California Dolphin: statewide California news

You Ask. We Investigate: Predators at our Parks

In the Coachella Valley, the regulation prohibiting sex offenders from being at parks is little to none. This allows registered sex offenders to slip through the cracks when it comes to local organizations.
An anonymous man, referred to as “Tom” in the story, told NBC Palm Springs the Palm Springs Gay Softball League currently has sex offenders managing and playing on its teams. Tom was molested several times as a child. He shared one of his experiences as a child at a baseball field:
“He [the predator] opened the door behind me about a minute after I was inside the stall. I didn’t lock it thinking I didn’t have to. When I turned around, his pants were around his ankles. I screamed, the coach and the assistant coach ran after the guy. He was holding his pants up with one hand, running away as fast as he can.”
When Tom did the research and found there were sex offenders in the league said it “made his stomach turn.”
Scot Howard, the commissioner of the Gay Softball League, said there is not a required a background check to join a team, similar to several other local organizations.
“If information is presented to us on a specific individual, we as a board will sit down and evaluate that on a case by case basis,” Howard said.
Howard denied the claims of having sex offenders currently in his league but when NBC Palm Springs asked about a specific manager for one of the teams who is a registered sex offender in Palm Springs, he said he was “not comfortable discussing” that allegation.
“I think that it’s the duty of the league and it’s the duty of the city to say we need to protect our kids,” Tom said.
Big League Dreams said if they are alerted of a sex offender on a team, they take immediate action. Right now, the city of Palm Springs does not have any ordinances in place to prohibit sex offenders from going to local parks.
California law reads: A sex offender on parole for an offense against a child under fourteen years of age may not enter a park where children regularly gather without permission from his or her parole agent (Penal Code, § 3053.8(a).).
“We try to do the best that we can,” Howard said. “If a case is ever presented to us, we would do our due diligence and evaluate that and take that very seriously.”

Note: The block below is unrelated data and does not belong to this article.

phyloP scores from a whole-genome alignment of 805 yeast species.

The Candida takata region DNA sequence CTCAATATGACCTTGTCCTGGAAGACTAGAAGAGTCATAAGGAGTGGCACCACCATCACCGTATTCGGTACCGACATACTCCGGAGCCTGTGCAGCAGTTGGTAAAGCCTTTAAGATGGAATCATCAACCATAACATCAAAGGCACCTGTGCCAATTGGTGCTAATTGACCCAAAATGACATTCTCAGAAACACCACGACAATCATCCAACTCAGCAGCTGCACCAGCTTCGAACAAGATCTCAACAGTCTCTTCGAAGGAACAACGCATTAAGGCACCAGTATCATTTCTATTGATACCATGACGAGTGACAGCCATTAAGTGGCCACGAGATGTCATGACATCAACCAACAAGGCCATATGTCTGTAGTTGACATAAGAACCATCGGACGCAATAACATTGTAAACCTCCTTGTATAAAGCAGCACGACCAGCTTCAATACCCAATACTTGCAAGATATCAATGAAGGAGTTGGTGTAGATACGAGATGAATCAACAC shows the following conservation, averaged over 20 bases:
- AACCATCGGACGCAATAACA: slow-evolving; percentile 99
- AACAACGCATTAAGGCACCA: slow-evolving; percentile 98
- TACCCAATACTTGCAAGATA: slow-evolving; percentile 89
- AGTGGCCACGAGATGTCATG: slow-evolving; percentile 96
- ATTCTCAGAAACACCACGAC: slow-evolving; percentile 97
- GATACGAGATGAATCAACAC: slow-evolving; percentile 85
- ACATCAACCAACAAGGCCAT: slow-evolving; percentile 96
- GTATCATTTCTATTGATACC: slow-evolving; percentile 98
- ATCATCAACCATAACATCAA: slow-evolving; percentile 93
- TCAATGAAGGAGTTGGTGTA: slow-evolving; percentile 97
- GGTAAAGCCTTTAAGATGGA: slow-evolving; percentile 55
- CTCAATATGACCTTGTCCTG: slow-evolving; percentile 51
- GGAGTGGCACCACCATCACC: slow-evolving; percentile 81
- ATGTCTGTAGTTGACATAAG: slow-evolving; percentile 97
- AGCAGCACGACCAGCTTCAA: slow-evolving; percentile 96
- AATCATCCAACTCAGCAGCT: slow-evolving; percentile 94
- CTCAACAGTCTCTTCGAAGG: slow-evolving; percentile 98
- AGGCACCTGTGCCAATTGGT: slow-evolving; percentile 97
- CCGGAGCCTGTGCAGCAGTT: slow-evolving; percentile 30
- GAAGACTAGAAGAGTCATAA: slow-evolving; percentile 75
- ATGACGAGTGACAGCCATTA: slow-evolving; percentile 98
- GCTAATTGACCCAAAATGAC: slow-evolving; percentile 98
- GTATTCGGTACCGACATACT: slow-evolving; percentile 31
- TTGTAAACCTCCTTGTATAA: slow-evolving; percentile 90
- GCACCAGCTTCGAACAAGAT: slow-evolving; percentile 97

Howard said his league prides itself in being safe and welcoming.
“When we started back in 2004 that was the goal of the founders,” he said. “A safe, fun environment.”
Big League Dreams said in the past they found were alerted about two sex offenders in the league. Those two players were no longer allowed in the park.
In response to our requests, the city of Palm Springs’ attorney sent this email in part:
“There is no Palm Springs ordinance prohibiting registered sex offenders from using public parks. There has been a fair amount of litigation challenging such restrictions.  For example, in 2014, a court of appeal struck down an Irvine ordinance that barred sex offenders from entering city parks. The court held that sex offender registration is preempted by state law, which regulates sex offenders’ daily life.”
Other state laws include:
·          A sex offender on parole for an offense against a child under 14 years of age may not enter a park where children regularly gather without permission from his or her parole agent. (Penal Code, § 3053.8(a).)  
·          A sex offender may not enter a school without “lawful business” and written permission from the school. (Penal Code, § 626.81.)  
·          A sex offender who remains at, or returns to, a school or any other public place where children regularly gather after a school or law enforcement official has asked the offender to leave is subject to heightened penalties. (Penal Code, § 653b.)
·          A sex offender who committed an offense against a child under 16 years of age may not volunteer or work where he or she would have direct and unaccompanied contact with minor children. (§ 290.95.)
·          A sex offender may never reside within 2,000 feet of a school or park where children regularly gather. (Penal Code § 3003.5.)

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